Dar es Salaam police boss Suleiman Kova shelved a press briefing yesterday, saying everything he wanted to say about investigations into last week’s “robbery” at Barclays Bank’s Kinondoni branch was in The Citizen.
Mr Kova’s assistants told journalists gathered at Central Police Station, where Mr Kova has his office, that the briefing had been cancelled, but did not say why.
Contacted later, Mr Kova told The Citizen: “You people have already written everything. What do you want me to say?”
The Citizen reported exclusively yesterday that last Tuesday’s raid, in which three armed men purportedly grabbed Sh300 million, was faked to cover up the theft of millions of shillings by staff at the branch.
Sources familiar with the ongoing investigation said some employees at the branch colluded with rogue police officers to fake a robbery in an attempt to hide the truth about the theft. The workers were among those being held for questioning.
Detectives are also looking for a police officer from Oyster Bay Police Station, who disappeared as investigators zeroed in on him.
The officer vanished after learning that one of the suspects had told detectives about the stage-managed “raid” and the role of the fugitive.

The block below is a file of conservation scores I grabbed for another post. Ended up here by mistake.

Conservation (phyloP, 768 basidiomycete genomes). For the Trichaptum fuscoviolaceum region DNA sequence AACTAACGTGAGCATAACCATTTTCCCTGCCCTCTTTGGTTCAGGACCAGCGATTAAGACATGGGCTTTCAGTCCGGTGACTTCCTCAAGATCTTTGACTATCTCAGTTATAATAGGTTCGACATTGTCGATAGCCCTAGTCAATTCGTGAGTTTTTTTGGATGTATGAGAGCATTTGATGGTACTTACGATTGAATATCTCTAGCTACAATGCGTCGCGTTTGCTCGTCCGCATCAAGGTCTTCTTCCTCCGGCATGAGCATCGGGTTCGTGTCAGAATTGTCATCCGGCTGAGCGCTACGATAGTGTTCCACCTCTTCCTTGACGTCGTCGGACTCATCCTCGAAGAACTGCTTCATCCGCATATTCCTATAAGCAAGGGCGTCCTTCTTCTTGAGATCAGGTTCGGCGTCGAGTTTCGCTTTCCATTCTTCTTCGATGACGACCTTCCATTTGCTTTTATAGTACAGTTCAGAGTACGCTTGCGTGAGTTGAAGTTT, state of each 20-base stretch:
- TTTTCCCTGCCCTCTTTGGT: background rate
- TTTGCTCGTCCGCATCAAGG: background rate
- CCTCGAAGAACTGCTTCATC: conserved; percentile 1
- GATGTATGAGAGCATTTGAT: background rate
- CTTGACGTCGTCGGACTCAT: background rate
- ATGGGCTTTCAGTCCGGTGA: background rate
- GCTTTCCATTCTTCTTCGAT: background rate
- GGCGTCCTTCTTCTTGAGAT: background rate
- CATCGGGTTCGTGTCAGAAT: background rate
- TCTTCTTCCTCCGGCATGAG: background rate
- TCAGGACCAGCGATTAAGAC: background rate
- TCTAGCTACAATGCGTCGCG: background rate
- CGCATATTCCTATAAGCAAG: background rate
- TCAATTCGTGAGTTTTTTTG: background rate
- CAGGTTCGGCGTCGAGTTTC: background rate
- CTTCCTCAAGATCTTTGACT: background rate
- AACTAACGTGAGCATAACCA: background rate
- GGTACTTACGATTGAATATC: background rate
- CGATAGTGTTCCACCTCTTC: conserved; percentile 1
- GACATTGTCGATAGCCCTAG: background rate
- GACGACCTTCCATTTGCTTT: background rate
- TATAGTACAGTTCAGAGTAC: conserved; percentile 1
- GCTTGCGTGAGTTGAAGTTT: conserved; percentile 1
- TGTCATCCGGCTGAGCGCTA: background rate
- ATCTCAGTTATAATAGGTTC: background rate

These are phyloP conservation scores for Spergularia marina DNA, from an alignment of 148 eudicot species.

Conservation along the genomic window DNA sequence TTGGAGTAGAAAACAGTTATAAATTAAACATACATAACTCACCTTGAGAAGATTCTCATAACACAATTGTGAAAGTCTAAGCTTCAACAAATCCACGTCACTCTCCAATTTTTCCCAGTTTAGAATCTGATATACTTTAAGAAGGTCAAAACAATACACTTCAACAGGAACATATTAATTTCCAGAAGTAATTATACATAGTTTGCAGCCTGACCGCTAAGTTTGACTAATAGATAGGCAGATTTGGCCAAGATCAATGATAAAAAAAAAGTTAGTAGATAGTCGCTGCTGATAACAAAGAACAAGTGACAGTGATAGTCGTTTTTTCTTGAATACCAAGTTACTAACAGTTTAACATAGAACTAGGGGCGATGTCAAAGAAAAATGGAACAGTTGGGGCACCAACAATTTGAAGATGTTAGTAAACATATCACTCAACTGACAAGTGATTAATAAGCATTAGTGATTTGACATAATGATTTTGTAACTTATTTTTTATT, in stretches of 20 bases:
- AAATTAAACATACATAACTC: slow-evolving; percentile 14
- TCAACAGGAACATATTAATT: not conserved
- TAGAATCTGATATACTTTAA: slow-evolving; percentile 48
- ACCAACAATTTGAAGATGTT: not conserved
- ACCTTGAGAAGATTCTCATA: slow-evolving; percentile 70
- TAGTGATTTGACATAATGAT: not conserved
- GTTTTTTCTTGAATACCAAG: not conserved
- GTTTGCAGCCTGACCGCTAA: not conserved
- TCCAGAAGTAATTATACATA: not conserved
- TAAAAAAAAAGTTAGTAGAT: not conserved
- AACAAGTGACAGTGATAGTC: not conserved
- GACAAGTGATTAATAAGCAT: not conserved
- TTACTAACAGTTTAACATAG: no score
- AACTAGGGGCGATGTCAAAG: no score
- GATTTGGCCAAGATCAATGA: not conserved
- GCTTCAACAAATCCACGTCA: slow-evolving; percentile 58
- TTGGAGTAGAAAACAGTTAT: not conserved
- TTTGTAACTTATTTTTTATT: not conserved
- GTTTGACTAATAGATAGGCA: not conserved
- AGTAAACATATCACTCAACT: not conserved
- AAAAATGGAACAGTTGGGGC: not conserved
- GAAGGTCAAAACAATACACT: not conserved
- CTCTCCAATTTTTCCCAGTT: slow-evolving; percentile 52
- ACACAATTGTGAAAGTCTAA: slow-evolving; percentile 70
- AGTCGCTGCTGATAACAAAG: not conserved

Mr Kova refused to comment on Sunday, and said he would do so in a media briefing yesterday.
Staff at the branch called police at around 9.30am and claimed that the bank had been robbed of an unspecified amount of money. The sum was later put at Sh300 million.
Several Dar es Salaam residents said yesterday that Tanzanians were becoming increasingly creative in their endeavour to take shortcuts to riches.
“Whoever planned and executed the faked robbery deserves an Oscar. It’s a bad thing, but it shows how creative people have become as they aspire to lay their hands on tidy sums of money that does not belong to them,” said an IT specialist, Mr Sadick Mwakitubu.
Ms Paulina Yesaya, who operates a shop in Tabata, said people should use their creativity to earn an honest living.
“It seems that a lot of time and resources went into planning the theft and subsequent cover-up. This time could have been spent doing something legal, worthwhile and rewarding,” she said.